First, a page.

Contributed by: Ian Hill
In a major upset, Germany have defeated Sweden in the first match of the Northern European Tri-Series in Berlin, to claim their first win in a test-level international. The Black Eagles led Sweden 9.8 (62) to 0.2 (2) at half time, before the Elks staged a major comeback to go down 11.11 (77) to 11.6 (72).
The Northern European Tri Series of international matches involving Denmark, Sweden and Germany got under way on the weekend with a match between Germany and Sweden in Berlin.
With the venues being reversed from last year’s series, the Germans must have fancied themselves a chance. They were competitive against Sweden in 2006 in Landskrona, so with the home ground advantage and an extra year under their belts, the Eagles were quietly optimistic.
But even they must have been shocked with a half time score-line of 9.8(62) to two behinds – a ten goal lead to the home side – not bad considering their entire output last year came to no more than 2.13.
To their credit, though, the undermanned Elks clawed their way back in to the game and in the end went down by only five points in a thriller. Nevertheless a very satisfying and surprising inaugural win on the international stage for Germany - 11.11 (77) to 11.6 (72).
The AFLG had this report of the match: "The tight, but highly-deserved win against the Swedish side is the first-ever for an all-German team in an international match. The team of coach David Mudge was in the right mindset from the start, and left the Swedes without a hope in the first half. Not until the second half could the Swedes get back in the game, avoiding a major thumping. Particularly in the third team were the guests clearly the better team, although tough team play from the Germans in the last quarter saw their lead succesfully defended.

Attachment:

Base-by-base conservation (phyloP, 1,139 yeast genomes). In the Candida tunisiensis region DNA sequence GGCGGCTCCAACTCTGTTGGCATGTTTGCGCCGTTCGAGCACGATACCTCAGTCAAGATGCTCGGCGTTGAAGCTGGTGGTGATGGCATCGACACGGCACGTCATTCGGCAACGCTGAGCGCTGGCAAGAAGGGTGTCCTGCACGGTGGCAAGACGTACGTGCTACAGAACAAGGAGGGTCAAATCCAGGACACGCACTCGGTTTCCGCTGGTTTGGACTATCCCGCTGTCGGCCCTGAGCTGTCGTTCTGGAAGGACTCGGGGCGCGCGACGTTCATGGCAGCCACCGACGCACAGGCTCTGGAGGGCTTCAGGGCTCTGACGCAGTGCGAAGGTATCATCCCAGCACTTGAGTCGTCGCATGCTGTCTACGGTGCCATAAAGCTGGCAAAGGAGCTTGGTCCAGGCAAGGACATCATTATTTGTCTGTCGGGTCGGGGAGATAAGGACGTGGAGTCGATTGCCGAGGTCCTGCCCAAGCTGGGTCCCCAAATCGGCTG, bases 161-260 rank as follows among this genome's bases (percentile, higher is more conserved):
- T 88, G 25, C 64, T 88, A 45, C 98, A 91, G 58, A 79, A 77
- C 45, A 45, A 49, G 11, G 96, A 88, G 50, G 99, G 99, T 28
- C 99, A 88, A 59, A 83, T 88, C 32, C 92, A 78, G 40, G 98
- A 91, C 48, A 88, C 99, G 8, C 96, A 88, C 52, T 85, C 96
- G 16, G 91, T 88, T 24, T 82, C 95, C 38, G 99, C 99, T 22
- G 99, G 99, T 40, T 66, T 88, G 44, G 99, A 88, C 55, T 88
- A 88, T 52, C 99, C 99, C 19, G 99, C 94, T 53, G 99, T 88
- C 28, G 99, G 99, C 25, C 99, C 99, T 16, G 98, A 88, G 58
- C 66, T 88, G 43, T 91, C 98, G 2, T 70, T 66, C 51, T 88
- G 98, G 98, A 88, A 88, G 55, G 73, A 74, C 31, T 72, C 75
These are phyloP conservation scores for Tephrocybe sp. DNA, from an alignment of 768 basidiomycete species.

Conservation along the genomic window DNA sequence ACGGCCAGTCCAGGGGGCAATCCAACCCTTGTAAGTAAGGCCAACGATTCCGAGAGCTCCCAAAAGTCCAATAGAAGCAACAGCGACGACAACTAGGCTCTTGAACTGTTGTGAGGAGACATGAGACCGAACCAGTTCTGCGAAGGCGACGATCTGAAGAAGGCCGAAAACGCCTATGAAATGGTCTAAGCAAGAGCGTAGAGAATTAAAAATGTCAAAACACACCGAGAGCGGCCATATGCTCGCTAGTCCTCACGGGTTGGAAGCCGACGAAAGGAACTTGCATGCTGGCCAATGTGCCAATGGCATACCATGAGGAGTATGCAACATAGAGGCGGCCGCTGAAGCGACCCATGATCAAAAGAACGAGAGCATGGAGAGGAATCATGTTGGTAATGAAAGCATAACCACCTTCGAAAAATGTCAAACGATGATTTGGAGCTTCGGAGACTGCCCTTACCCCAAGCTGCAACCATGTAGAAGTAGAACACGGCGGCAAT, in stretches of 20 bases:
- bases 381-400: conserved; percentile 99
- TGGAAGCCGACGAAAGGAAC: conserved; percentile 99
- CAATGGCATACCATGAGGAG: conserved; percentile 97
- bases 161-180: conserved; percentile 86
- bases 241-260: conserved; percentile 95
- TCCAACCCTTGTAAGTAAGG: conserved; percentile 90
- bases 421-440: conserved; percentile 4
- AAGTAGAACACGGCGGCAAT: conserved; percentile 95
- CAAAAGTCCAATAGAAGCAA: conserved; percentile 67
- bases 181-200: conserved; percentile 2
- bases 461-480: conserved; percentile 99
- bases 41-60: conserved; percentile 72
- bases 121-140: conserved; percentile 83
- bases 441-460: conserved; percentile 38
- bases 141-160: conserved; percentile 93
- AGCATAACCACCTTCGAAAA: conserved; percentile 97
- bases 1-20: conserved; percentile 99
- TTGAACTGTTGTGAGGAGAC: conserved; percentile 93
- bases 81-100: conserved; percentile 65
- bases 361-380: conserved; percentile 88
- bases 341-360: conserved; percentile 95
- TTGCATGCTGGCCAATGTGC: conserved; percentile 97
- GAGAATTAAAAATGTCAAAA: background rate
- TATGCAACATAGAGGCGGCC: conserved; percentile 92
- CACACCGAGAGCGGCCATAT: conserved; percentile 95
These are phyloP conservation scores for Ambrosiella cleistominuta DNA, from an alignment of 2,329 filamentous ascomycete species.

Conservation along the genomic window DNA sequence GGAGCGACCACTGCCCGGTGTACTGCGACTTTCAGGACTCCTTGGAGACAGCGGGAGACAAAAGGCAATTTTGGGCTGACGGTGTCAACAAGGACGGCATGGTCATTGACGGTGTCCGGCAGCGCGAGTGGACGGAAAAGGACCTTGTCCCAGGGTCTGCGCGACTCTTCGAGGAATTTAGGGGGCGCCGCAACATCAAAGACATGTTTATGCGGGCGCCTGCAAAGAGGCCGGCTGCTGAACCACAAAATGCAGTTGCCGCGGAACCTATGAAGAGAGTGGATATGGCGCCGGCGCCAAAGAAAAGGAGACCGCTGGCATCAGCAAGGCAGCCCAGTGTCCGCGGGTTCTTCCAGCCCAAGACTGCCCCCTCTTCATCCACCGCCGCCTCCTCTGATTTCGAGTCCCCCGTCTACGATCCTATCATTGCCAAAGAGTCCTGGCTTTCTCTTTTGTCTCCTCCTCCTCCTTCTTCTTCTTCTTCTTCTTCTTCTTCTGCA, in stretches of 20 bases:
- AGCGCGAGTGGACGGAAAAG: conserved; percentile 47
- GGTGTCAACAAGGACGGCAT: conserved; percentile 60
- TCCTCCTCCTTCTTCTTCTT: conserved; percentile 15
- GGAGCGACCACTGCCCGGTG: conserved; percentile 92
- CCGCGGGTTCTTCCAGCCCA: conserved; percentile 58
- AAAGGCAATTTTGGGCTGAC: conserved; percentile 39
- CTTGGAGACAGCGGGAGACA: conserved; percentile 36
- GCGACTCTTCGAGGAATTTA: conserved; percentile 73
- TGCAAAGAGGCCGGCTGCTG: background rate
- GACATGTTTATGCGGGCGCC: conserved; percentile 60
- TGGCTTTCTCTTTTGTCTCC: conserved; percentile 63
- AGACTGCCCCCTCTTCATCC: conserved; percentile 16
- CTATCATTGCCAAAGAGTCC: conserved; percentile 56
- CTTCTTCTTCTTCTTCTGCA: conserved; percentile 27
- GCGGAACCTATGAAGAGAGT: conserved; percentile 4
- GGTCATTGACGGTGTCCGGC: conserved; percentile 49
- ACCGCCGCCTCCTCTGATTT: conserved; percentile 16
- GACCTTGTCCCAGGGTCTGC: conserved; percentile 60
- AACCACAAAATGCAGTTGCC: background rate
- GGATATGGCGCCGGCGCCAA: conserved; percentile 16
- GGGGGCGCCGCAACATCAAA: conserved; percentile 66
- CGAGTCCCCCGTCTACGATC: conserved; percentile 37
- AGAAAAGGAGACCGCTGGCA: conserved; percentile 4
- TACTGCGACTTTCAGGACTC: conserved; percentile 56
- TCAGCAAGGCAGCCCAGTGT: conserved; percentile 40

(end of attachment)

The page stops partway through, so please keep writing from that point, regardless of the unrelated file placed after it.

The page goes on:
Best players for the Germans were Phil Giessen (Rheinland) and Aaron Akrutat (Hamburg).
Full scores and goalkickers are available at the footy record, here.
The match was typical of most international games at this early stage of the sport's global development, with the travelling team being far from their best 20 players. Selection for Sweden was purely a matter of who wanted to go or who could afford it - according to the Footy Record, two of the Swedes were playing their first game of footy ever.
Swedish footy administrators will no doubt console themselves with that fact as far as on-field development is concerned. However it must also be remembered that creating the interest and enthusiasm to get your best players wanting to play such games is also part and parcel of developing the game, and that must be a concern for Swedish footy right now.
But for their part the Germans will be more than happy to take the win, as they approach their away game of the series against Denmark in Farum on July 28. It's a fixture they lost heavily last year in Bielefeld, and so they will be after every piece of encouragement they can get.
The series will complete with the Sweden v Denmark "local derby" in Landskrona on September 29 - AFL Grand Final day ... it's a fixture that may be developing into a small tradition between the Scandinavian neighbours.
World Footy News